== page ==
Oakland house for sale
Homeownership has always been the American dream and can be both joyous and financially beneficial.
Needless to say, the process of buying a home for the first time is filled with drama for most people. Letting loose that much money can be bone-rattling and bring up all kinds of issues you never knew you had. Not to mention, it is confusing. By the time you lose your fifth bid, you realize how much smarter you have gotten about the process (and less traumatized when you lose, too).
After serving first-home buyers for the past 10 years, I have noticed a strong trend in the kinds of things that can keep you up at night. I hope you can gain some insights from my list of the Top 3 most common first time buyer mistakes - and how you can avoid them.
Choosing the wrong real estate agent (or choosing not to work with an agent at all): Yeah, that’s right. I am putting this at the top of the list and it’s not as self-serving as you may think. There are lots of ways to find a real estate agent to represent you in your home purchase: meeting them at open houses, finding them online or just walking into a local real estate office. Using these techniques, you may meet a great agent. But you just as likely might not.
The best way to hire an agent, in my opinion, is to ask for a referral from a friend or family member who has worked with someone they liked and respected. Be sure your agent is local to the area in which you are looking, and take the time to interview several agents to find the one that has the best chemistry with you and the best expertise and record of service. The amount of hours and level of soul-baring required in your house quest means you should actually connect with the agent in a significant way.
Of course, you can always choose to skip the whole agent thing altogether. Thanks to the internet and online brokerages, going solo is totally possible. But given that you don’t actually pay a buyer’s agent (both agents are paid by the seller), and that a local, experienced agent knows their market like the back of their hand, why would you choose to go it alone? It requires serious focus, time, patience and determination - which hardly describes the characteristics of newbie buyers. Think about it - you are just buying one house. Your agent has probably bought and sold hundreds of houses for his or her clients over the years. Utilize their expertise!
Not getting pre-qualified for a mortgage first: Many first time homebuyers are so eager that they jump right into looking for homes speaking to a lender first. I strongly recommend that you take the time to meet with a lender before you start looking for a home. Why? First, it helps you set a ceiling on the price of the houses you are considering and forces you to take a look at how much house you can really afford.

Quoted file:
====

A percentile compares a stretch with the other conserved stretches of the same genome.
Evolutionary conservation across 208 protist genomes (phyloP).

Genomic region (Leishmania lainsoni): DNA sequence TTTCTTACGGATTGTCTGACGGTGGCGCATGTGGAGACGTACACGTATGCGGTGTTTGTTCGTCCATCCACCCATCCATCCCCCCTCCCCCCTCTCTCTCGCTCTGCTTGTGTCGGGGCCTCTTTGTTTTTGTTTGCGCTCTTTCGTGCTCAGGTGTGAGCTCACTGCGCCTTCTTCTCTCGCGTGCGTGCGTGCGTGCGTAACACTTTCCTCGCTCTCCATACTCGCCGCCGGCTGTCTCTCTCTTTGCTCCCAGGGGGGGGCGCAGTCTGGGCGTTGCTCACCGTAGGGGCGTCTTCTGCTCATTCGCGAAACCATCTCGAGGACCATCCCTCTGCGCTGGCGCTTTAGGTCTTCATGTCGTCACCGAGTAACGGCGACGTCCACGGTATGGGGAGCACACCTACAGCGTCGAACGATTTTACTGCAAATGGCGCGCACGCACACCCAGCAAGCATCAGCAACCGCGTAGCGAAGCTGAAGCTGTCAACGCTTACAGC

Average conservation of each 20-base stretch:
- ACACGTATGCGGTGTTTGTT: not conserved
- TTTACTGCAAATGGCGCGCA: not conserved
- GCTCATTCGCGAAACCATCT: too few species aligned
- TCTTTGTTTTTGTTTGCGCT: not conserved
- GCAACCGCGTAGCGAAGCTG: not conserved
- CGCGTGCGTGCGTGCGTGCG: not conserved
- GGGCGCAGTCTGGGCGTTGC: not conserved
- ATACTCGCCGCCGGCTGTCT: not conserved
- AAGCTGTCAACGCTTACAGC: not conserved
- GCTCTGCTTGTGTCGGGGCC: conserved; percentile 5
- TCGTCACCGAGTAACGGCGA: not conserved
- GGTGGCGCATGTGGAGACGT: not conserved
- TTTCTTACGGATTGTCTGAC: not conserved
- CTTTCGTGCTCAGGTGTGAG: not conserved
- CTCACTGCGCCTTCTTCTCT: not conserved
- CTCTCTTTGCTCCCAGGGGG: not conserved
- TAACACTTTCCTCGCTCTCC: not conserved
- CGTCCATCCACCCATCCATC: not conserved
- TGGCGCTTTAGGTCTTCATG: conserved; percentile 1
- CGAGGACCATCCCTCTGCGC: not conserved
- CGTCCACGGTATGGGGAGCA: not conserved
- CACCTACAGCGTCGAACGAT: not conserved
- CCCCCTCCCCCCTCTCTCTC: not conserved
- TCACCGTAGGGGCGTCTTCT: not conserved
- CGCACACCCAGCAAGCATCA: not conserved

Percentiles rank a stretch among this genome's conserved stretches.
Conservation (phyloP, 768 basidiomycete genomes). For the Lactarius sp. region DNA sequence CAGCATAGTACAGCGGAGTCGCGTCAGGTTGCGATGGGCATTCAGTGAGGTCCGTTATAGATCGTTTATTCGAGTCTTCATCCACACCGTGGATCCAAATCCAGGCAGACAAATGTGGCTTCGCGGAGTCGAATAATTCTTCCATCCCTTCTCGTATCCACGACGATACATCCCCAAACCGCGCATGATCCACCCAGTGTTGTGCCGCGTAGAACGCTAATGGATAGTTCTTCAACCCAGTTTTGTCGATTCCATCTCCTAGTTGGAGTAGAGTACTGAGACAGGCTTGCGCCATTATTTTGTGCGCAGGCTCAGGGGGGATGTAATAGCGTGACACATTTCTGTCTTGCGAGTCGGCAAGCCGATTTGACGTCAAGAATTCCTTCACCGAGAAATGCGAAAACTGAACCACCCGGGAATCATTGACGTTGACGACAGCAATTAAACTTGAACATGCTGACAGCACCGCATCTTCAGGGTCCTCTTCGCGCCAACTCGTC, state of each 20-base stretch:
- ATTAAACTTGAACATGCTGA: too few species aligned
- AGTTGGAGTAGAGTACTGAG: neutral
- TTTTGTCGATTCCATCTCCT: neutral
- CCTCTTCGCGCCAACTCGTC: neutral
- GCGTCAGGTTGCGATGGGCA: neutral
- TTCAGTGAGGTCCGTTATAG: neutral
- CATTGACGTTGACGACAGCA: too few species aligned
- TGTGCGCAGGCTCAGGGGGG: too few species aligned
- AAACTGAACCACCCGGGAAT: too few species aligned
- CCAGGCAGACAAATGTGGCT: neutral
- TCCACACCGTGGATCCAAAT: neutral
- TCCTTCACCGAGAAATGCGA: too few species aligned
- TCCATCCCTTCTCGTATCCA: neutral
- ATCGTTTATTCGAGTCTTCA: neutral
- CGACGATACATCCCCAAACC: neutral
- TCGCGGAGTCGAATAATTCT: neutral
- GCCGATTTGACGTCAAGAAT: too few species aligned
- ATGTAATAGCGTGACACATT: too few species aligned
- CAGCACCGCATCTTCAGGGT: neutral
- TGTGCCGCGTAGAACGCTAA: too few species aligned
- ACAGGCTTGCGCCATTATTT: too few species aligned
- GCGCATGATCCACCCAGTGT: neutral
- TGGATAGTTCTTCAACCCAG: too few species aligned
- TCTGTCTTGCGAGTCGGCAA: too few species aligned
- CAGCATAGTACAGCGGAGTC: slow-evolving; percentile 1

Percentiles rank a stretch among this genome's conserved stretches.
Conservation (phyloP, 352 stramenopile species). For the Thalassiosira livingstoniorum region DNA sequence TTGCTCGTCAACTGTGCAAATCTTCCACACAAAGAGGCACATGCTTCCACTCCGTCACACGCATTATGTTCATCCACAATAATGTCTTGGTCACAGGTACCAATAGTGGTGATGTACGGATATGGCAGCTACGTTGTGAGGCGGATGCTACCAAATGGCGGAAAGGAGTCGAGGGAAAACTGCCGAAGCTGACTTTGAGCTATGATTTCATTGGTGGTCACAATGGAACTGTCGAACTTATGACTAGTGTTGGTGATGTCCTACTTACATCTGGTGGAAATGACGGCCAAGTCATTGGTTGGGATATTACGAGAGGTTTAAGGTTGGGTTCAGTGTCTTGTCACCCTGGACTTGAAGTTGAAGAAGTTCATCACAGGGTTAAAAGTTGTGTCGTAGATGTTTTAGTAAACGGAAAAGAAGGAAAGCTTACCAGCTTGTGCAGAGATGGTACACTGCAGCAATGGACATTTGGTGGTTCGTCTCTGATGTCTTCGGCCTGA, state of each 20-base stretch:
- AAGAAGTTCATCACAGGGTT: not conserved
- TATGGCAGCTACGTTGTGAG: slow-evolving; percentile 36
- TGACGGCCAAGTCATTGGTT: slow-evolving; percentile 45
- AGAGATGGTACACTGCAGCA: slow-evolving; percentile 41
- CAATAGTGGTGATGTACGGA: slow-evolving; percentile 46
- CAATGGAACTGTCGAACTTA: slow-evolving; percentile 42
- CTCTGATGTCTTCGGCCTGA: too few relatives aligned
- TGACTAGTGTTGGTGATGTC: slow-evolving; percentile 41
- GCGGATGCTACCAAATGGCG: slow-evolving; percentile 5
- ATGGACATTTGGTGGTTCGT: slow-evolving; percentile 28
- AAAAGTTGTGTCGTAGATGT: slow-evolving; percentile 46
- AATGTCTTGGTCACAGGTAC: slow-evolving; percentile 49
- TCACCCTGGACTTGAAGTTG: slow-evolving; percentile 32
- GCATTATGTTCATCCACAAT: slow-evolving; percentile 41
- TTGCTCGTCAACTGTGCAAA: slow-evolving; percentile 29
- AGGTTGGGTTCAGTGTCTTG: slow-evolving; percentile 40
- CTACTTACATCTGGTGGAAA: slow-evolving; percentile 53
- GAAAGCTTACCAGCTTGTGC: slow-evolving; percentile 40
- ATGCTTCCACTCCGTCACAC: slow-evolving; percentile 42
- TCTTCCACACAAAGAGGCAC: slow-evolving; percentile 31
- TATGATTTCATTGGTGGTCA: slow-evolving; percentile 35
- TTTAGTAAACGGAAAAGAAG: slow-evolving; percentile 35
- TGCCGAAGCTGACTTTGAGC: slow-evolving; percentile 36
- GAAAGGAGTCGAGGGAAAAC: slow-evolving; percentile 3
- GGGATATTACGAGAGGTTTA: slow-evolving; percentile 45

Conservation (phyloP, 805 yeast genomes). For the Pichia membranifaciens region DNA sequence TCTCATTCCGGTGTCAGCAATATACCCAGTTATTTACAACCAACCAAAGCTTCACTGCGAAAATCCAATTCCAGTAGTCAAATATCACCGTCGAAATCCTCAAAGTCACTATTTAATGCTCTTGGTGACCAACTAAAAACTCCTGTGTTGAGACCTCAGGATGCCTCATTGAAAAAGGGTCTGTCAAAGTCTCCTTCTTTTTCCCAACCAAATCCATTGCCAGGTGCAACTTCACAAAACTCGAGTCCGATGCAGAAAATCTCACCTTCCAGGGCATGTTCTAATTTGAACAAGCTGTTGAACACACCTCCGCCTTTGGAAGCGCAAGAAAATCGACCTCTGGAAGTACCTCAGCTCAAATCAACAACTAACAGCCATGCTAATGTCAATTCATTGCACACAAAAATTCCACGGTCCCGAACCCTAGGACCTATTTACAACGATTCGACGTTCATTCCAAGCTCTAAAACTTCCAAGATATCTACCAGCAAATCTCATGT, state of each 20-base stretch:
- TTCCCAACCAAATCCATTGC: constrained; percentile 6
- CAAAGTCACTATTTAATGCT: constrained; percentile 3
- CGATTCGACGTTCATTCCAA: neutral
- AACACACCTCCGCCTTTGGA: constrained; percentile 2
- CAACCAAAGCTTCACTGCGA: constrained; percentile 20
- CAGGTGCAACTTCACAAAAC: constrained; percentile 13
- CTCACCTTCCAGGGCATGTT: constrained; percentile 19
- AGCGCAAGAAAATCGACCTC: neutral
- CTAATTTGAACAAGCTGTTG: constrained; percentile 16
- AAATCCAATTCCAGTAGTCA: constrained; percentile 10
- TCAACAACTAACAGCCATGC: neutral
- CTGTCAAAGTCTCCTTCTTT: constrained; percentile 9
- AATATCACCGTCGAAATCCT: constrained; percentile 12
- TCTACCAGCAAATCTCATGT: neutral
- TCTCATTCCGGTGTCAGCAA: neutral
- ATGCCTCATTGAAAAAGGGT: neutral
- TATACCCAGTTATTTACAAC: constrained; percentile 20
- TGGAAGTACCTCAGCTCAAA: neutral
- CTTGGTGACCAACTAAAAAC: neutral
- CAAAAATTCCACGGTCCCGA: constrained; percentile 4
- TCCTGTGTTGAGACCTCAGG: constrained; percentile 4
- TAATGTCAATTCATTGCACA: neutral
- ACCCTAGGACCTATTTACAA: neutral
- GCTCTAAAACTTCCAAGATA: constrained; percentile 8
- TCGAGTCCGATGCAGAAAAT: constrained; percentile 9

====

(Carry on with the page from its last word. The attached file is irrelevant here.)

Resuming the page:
Second, getting pre-qualified for a loan prepares you for making an offer when you do find a house you are interested in. Believe it or not, the Bay Area housing market is moving at a surprisingly fast clip these days. It feels like 2005 all over again; thank you Facebook! But seriously, you simply don’t have time to get your pre-approval completed after you find the house of your dreams. By the time you have worked it out, that house is likely to already be sold to another buyer. It happens fast.
So, take the time to talk to a lender and get your pre-qualification work done up front. An excellent agent will have recommendations for an excellent, and efficient, lender.
Getting emotionally involved and/or waiting for perfection: Yeah, I know … everyone says not to get emotionally attached to a house before you own it. It is difficult and not really entirely possible. After all, you should feel some emotional attachment or the house is just not appealing to you. But do strive to stay as detached as you can until you are in escrow (breathe a sigh of relief and get a little more excited), have negotiated to remove your inspection contingency (more excited) and finally gotten the loan together (now you can almost fall in love).
Once you have signed your escrow documents and your loan is funded, you can go gaga over your new home.
In today’s market, though, the reality is you are far more likely to offer on several houses before you finally have an offer accepted. Keeping an even keel through this process is greatly beneficial to your sanity and will help you avoid overpaying out of desperation.
The reverse is also true. If you wait for the perfect house, it will almost certainly never show up. Make a list of “must haves" and “nice to haves” so that you can best determine what is and is not negotiable in your new home.
Naturally there are many other pitfalls for first time homebuyers, but these are the three I see most often. Find yourself an agent that you like and that is knowledgeable and experienced in your market, and trust their expertise. That advice alone will help you go far.
Note: Doug Fuller is a local real estate agent; he can answer questions about home-buying at @eastbayrealtor or doug at dougfuller[.]net.